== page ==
While there are no benefits to the COVID-19 pandemic, such health issues have caused us to rethink our Jewish celebrations. Synagogues, which once prided themselves on the warmth of their in-person services of Shabbat and Yom Tovim, have had to adapt to the restrictions which now have both streaming services and Zoom minyans. This page will have a growing number of videos and information sheets to add virtual celebrations to Jewish customs.
In March 2020, in anticipation of Pesach / Passover, we presented two Webinars about running a Virtual Seder, and one is available below. The FJMC is in the process of developing outlines and videos showing you how to do other Jewish celebrations but through a virtual setting, using Zoom or any of the other virtual conferencing software. Check back on a regular basis for how to enrich your Jewish life, by inviting family and friends to your Jewish Celebrations.
Affixing Your Mezuzah
For the Outline of the Steps to Create Your Virtual Mezuzah Hanging, click here.
In 1994, the FJMC published Your Home is Your Sanctuary, providing guidance and suggestions on a Mezuzah hanging. Now while that was a time of in-person ritual, you may be able to use some of the ideas contained therein to enrich your virtual Mezuzah Hanging celebration, and you can download it from the following link.
Having a Safe Sukkot While Fighting Anti-Semitism
The following webinar was presented on September 16, 2020:
For the part of our Virtual Celebrations series focusing on Sukkot, the FJMC has partnered with 2 for Seder, a non-profit founded in honor of Joyce Fienberg, one of the victims at Tree of Life Synagogue in Pittsburgh, Pennsylvania, by her daughter-in-law Marnie Fienberg.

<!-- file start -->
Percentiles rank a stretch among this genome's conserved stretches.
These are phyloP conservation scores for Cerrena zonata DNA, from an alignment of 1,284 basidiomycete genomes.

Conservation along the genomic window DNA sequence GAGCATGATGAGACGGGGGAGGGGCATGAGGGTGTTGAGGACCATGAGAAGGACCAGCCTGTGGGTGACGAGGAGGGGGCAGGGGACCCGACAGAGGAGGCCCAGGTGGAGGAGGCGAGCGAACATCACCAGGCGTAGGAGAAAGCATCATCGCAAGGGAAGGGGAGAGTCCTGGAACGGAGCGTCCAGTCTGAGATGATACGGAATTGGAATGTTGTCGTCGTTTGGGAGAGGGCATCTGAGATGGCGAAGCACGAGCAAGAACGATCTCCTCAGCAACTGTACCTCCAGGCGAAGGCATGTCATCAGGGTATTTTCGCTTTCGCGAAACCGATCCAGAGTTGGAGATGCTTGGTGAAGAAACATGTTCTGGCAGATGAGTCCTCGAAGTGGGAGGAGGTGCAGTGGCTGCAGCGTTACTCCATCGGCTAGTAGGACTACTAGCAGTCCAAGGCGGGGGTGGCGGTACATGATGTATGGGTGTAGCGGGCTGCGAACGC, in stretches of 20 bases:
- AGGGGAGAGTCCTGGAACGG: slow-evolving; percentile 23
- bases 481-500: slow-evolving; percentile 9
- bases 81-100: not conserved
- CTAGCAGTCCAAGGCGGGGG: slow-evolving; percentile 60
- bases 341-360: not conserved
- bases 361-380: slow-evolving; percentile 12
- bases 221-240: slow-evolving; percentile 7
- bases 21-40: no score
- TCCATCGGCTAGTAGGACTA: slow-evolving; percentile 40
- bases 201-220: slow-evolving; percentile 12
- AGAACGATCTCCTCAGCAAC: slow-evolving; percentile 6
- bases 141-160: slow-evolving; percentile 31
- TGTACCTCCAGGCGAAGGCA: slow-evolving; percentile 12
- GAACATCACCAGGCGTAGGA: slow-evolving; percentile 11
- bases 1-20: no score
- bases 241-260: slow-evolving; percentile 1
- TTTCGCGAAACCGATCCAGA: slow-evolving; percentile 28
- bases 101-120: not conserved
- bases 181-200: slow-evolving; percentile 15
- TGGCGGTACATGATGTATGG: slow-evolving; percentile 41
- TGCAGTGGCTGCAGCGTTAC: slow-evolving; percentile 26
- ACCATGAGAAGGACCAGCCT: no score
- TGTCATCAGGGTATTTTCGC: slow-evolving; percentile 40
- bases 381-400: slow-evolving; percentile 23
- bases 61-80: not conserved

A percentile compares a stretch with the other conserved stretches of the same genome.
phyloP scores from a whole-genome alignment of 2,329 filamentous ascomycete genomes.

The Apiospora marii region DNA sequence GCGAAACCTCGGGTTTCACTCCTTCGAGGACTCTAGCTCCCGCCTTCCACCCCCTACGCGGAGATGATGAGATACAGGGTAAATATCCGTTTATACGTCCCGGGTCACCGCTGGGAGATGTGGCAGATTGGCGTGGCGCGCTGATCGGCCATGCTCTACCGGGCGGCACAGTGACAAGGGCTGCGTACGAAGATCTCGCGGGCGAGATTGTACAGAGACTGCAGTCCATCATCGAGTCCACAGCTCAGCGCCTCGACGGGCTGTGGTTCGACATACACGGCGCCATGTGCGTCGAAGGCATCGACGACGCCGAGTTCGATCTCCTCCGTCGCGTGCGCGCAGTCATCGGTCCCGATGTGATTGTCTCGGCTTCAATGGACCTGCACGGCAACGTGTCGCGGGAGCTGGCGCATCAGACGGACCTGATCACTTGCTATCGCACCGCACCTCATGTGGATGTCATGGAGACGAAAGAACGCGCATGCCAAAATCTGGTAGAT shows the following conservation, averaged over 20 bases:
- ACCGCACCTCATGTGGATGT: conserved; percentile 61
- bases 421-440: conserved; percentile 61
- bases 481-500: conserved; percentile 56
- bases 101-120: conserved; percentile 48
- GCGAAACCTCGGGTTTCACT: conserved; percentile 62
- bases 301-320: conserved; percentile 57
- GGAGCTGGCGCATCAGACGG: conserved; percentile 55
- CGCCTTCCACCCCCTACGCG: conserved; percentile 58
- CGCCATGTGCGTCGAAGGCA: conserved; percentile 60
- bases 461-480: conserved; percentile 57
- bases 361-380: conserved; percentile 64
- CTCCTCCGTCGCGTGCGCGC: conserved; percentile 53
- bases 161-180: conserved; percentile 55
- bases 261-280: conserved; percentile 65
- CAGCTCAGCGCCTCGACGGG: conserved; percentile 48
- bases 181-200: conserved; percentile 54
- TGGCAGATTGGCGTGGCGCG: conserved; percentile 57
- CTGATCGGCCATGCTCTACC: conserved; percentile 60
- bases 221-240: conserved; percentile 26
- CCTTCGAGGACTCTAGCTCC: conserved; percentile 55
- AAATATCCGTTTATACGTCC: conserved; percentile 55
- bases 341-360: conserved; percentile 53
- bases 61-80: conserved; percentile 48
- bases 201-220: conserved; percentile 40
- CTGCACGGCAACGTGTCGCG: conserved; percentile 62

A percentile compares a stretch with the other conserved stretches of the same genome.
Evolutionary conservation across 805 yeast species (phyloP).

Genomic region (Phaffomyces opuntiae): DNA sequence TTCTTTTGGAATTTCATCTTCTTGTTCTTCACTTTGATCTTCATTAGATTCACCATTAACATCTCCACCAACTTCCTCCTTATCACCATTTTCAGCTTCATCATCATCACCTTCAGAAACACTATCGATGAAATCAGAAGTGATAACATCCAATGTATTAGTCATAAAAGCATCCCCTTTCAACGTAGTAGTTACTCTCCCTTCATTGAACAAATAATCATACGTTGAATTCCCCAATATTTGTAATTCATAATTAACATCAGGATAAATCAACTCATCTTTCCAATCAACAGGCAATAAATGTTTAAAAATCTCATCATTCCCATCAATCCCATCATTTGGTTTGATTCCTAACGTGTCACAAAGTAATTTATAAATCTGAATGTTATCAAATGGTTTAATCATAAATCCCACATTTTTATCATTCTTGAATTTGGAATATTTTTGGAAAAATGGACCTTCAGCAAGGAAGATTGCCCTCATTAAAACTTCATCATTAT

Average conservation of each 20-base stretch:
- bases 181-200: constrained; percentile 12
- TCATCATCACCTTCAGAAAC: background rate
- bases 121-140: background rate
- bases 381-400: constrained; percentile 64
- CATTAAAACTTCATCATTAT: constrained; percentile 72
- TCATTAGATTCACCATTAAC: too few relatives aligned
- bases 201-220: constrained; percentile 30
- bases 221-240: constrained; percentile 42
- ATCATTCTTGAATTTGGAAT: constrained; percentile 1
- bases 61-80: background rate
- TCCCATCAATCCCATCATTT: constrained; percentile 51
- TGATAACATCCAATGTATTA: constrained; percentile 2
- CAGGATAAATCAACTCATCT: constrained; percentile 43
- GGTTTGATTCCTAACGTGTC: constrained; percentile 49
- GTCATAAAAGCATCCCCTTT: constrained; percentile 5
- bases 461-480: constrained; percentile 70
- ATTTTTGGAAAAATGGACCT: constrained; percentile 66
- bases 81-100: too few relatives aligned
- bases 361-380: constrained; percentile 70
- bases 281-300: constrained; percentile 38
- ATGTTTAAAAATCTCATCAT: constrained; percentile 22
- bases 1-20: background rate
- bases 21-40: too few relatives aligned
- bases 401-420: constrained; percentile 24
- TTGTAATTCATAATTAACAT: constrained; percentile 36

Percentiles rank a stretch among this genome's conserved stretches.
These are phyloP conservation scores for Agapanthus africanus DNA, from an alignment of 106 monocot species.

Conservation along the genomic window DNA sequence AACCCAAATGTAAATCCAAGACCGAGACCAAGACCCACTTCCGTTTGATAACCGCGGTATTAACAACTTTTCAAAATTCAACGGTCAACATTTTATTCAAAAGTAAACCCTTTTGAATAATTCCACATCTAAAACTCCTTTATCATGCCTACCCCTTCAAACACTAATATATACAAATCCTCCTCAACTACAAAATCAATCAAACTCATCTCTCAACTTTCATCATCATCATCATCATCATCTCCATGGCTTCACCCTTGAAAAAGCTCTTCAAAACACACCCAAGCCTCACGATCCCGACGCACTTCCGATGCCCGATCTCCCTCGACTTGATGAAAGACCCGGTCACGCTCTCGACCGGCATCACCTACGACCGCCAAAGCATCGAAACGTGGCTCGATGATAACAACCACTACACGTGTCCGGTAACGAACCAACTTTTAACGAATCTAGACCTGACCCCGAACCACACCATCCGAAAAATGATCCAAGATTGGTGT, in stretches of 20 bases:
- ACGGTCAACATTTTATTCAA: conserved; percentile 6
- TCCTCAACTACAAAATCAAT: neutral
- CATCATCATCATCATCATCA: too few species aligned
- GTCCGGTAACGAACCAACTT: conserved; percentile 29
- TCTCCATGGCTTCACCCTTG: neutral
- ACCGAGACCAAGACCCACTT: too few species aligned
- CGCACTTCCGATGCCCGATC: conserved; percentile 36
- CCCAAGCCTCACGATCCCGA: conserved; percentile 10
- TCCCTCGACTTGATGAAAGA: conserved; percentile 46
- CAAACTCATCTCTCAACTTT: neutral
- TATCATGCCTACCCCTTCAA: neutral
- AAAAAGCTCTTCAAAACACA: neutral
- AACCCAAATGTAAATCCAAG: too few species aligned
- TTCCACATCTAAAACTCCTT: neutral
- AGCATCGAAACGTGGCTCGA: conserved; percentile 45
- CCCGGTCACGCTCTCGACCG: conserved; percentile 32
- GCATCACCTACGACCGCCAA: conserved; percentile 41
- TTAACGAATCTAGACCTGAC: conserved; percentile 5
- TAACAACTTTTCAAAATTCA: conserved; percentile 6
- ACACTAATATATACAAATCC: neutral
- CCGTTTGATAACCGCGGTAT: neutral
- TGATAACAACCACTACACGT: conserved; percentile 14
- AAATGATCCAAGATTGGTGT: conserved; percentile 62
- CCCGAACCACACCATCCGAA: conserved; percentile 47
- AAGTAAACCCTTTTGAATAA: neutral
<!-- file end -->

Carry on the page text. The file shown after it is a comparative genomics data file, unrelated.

In a normal year, Jews invite guests into their sukkahs to socialize and enjoy this season. In this year of COVID-19, how this event will be conducted will depend on what the situation is in October, who the guests are, social distancing, etc. And, even when some or many of the restrictions are over, what we’ve learned from the times of conducting Virtual Celebrations, whether they were Seders or Shabbat, is that we can include many more friends and family members when we do things virtually.
2 for Seder is based on the idea that every North American Jew can and should be involved in pushing back against anti-Semitism, and is working to find commonalities with other faiths and build bridges, in part by including 2 friends of another faith in our celebrations. Their current effort - 2 for Seder: In the Sukkah - encourages all Jews to invite 2 neighbors of a different faith to safely share their Sukkot celebration. The webinar will focus on how this program works, as well as how to observe a safe and meaningful Sukkot both at home and virtually.
Follow the these links for:
One of the unfortunate Jewish rituals which too many of us have participated in because of the Pandemic is virtual shiva and memorial services for loved ones who have passed. David Singer, an FJMC executive committee member, had the unfortunate opportunity of having to create such a Virtual Shiva when his mother passed and wrote up a guide so that we all can be the beneficiaries of his experience.
His guide begins:
A virtual shiva cannot replicate the meaningful experience of a potentially week-long shiva. However, it can
provide comfort and help preserve some wonderful memories that will help sustain you during your
mourning process. As we say, “memories are a blessing.”
Zoom (and other video conferencing) experiences with more than a few attendees need to be moderated,
and this is especially important for the emotional experience of shiva. To make the shiva experience
meaningful to those in mourning, a moderator/MC is needed and preparation is a must. Simply having
people call in and express their condolences, one after the other, and chat about themselves may not
provide the desired comfort to the mourners.